Tuesday, March 27, 2012

Students Rally for the Lottery Tuition Program

By Thomas Stearns 

In January, Ann Welty, student activities director here at Trident Tech, took a group of our students to join with reps from the other fifteen technical colleges of South Carolina to a rally on the state capitol steps in a show of support for the Lottery Tuition Assistance program. There was a microphone, passionate speakers and about 300 people letting our lawmakers know that allocating Education Lottery money to the Lottery Tuition Assistance program is working (LTA).

Photo from LTA Rally
The LTA has awarded scholarships to 330,000 students in the ten years it has been in operation, including students who would never have been able to afford a higher education. Paris Jonesis an example. She is a working single parent with sickle cell anemia who could never afford to advance her economic status without the LTA scholarship she receives to study pharmacy. And there are hundreds of cases like hers.  

However, every year, the Education Lottery Funds must be approved anew and there are no guarantees the funding will be there. Dr. Darrel Staat, President of the South Carolina Technical College System, annually launches an armada of buses from all sixteen Technical Colleges to show their appreciation of the  LTA. It seems to work.

Photo from LTA Rally
The LTA has received funding for all ten years. And they have averaged 47 million dollars per year for the last five. And so the students amassed below the Capitol steps and listened as four speakers pled their case. 

Dr. Staat was first. He foresees a brighter and more educated South Carolina with the help of LTA funding.  He said, “We see signs of rebounding from the recent recession; however, there are still thousands of South Carolinians un-employed and looking for work. Lottery Tuition Assistance is more important than ever.” Then Senator John Courson, Chair, Senate Education Committee, now President Pro Tempore of the Senate, bolstered the cause when he spoke of the many states that model their technical college system after ours. Representative Phil Owens, chair, Education and Public Works Committee added, “The South Carolina Department of Workforce states that 45% of the jobs in South Carolina require a certificate or AA degree.  But only 29% of the workforce is prepared.” He wants to bridge that gap between people and jobs. The SC Technical College System provides 76 associate degrees, 27 diplomas, and nearly 1100 certificates.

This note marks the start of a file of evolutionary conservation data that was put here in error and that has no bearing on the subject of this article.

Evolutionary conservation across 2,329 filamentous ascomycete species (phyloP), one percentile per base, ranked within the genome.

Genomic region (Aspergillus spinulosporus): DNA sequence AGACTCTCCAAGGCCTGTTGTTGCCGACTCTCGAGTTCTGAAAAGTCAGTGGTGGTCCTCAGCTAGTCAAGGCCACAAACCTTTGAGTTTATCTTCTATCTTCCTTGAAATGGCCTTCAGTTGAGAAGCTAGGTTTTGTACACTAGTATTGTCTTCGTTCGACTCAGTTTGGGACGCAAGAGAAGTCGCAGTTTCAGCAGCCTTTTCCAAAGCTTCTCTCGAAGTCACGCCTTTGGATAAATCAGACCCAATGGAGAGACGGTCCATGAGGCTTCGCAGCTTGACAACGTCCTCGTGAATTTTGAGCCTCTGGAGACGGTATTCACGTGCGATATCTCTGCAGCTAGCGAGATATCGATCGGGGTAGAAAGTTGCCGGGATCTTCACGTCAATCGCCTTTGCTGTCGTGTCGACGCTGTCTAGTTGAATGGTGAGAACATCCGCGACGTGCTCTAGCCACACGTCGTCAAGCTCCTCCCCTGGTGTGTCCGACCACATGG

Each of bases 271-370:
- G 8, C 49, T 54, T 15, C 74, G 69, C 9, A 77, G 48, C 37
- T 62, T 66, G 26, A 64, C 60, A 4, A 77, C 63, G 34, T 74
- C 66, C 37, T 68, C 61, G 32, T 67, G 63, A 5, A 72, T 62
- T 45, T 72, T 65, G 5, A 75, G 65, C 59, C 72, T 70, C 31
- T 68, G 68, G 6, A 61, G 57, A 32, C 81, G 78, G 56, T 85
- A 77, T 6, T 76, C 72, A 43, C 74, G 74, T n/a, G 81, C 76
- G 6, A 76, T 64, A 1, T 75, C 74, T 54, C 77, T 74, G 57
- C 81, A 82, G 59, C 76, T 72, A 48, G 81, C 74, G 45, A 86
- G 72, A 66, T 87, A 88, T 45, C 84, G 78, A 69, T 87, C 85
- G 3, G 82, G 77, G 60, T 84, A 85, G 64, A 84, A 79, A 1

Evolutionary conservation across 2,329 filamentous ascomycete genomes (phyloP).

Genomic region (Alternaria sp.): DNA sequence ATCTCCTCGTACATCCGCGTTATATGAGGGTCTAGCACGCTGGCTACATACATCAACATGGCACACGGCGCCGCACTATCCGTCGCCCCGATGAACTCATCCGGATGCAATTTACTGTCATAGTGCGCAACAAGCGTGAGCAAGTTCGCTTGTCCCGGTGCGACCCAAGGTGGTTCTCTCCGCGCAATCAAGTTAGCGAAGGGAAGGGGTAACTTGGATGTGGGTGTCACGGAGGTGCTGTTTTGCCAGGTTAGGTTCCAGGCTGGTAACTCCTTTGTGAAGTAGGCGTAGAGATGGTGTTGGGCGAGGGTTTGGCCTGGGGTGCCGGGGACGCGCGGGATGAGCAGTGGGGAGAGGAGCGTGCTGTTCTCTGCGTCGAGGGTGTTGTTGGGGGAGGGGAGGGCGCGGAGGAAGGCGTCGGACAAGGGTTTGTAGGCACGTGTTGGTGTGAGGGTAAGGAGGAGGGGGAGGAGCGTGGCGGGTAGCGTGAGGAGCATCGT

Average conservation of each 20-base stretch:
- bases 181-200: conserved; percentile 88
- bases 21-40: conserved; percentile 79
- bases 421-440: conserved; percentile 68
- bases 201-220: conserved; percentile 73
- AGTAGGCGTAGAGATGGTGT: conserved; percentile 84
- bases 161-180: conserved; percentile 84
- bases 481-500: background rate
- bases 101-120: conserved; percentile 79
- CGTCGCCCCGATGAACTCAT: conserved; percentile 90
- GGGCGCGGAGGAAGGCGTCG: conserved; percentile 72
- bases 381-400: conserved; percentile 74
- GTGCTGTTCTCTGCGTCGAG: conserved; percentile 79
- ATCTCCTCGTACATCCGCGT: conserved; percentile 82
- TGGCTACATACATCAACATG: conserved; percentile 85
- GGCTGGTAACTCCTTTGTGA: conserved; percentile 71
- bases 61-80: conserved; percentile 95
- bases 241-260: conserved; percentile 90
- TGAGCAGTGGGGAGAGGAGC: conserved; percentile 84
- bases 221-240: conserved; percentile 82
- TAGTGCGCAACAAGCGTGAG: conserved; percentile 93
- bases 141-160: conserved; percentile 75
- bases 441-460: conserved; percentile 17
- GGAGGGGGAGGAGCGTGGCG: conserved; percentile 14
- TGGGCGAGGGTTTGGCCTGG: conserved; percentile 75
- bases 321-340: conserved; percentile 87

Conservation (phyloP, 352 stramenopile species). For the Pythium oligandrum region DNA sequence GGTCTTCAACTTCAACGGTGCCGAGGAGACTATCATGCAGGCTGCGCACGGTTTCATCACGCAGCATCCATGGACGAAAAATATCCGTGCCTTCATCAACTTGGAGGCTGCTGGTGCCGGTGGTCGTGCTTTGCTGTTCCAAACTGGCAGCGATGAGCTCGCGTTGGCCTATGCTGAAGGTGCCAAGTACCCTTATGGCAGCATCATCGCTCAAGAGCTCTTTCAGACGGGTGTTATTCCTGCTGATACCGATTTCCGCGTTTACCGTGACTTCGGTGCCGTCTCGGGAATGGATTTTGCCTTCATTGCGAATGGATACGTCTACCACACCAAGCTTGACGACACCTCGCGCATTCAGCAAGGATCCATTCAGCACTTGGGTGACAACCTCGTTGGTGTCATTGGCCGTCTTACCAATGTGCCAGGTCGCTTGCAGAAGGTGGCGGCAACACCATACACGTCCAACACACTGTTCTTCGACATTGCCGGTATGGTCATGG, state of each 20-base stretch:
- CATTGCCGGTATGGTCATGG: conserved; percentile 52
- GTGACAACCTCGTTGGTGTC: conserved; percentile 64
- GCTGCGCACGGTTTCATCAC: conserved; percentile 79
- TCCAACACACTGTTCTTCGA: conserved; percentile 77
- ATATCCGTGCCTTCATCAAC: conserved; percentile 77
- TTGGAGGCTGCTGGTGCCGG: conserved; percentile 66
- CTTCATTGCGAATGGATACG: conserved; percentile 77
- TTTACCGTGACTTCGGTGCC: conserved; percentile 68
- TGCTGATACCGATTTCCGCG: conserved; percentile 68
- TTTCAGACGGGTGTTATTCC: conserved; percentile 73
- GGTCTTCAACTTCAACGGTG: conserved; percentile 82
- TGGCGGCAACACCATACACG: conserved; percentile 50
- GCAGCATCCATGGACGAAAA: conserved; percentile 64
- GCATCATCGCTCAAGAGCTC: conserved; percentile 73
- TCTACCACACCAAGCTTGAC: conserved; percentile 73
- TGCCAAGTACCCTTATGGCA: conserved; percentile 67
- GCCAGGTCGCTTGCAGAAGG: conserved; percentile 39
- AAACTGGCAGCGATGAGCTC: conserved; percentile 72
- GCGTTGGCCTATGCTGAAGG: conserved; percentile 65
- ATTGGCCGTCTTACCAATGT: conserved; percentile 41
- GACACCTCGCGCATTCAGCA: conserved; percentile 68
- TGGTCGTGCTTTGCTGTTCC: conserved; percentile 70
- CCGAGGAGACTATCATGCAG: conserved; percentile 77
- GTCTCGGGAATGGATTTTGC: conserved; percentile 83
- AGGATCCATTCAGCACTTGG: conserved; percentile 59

Photo from LTA Rally
Raymond Hudson was the last to speak.  Hudson is a 57-year-old student at Central Carolina Technical College who was laid off from his job as a production manager after 23 years of service. He is returning to school to acquire a new trade as the opportunities in his field have waned.  He summed up the driving argument for continued funding when he said, “A well educated work force is a draw to businesses requiring trained professionals to fill their needs.  The major provider for too many families is either out of work or hard pressed to provide a sustainable income. Education is the key to success and the money spent by the state will be returned by the elevated productivity of the workforce and the businesses they attract.” 

The gathering was three hundred concerned students wanting to be a part of the process that will help provide an education for one in three students attending Technical Colleges throughout South Carolina. 


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